I wish we had had better light for the photograph as the Cascades were very pretty. Once we left the Cascades, Mother Nature decided to deluge us with torrents of rain and hail. There’s nothing like doing 30 miles an hour in a downpour. I had to take off my sunglasses since I couldn’t see through them. The hail was about pea size. I thought it might have nicked me a few times. We were totally soaked by the time we arrived at the Old Faithful Inn. Our rooms weren’t yet ready but one of the bellmen gave us towels while we waited about an hour for our rooms to be ready. Kim and I both thought our reservations were for the Snow Lodge so when we got separated from the group we made our way over there. No, they were actually in the main lodge. Once we found where we were supposed to be, we showered and by that time the sun had come back out. We watched Old Faithful erupt surrounded by a huge crowd. Then we hiked up to an overlook to get a better look and fewer people. It was about a thirty minute wait for the next eruption. I stayed to get some pictures and passed the time writing postcards and chatting with the other folks who had also hiked up there. The black flies were terrible. Note to self – carry bug spray.

Total Miles: 36.8 Total Elev. Gain: 2280 feet

June 29, 2004

The brochure said that today’s hike would go out to Mystic Falls and Fairy Falls. For some reason the guides decided to hike to Mallard Lake instead – henceforth known as Mosquito Lake. It was a bit overcast when we began the hike climbing up through areas that had been burned in 1988. It was amazing to see how much new growth there was. It was about a 3 and a half mile hike out to the lake which was fairly small with a few ducks, leeches and lots of mosquitoes.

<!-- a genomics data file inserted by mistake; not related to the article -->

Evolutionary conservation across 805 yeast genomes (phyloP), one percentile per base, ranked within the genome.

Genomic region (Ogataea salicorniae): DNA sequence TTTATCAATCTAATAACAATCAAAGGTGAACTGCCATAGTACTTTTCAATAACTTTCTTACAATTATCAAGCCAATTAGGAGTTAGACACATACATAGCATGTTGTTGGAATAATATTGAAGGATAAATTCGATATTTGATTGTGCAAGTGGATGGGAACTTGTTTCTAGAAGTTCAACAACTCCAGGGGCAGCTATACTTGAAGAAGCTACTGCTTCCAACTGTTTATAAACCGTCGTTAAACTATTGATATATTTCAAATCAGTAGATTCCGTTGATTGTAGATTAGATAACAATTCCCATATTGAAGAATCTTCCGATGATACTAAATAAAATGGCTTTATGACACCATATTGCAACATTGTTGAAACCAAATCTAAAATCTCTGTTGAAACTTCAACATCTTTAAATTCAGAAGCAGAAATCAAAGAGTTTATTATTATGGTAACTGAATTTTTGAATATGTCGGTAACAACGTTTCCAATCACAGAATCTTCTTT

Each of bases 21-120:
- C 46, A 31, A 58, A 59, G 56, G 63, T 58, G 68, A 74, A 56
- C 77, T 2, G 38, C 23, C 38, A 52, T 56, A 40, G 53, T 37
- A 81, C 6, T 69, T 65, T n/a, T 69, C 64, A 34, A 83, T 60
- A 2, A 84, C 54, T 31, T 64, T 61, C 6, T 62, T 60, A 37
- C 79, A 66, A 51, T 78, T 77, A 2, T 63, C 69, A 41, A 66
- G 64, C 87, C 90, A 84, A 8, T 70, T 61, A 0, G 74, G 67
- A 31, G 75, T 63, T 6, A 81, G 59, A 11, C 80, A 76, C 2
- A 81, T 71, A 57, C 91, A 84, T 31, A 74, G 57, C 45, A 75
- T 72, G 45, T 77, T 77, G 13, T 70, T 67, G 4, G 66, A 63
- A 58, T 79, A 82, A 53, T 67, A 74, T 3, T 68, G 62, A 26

At this point a group of us decided to do the hike as a 12 mile loop rather than as a 7 mile out and back. We climbed up above the lake and were treated to some nice views of it and the Tetons off in the distance. We didn’t see much in the way of wildlife but it was interesting terrain. After a few miles we came back down to the road and hiked along the Powerline Trail which was very overgrown and not very scenic. Later we found out that in the guides’ notes it recommends against this option because of the bland trail at the end. Powerline ends at Biscuit Basin. This was a fascinating area with lots of small pools and geysers.

We also had our first wildlife sighting – a small herd of six elk!

After the hike I sat in the lobby and wrote postcards, watching it rain. Lots of folks dashed out to watch Old Faithful erupt and then dashed back in. I had trout for dinner. It tasted a little weird so I didn’t eat much of it. I woke up around midnight with the worst stomach ache and didn’t get much sleep until 4. No more trout for me.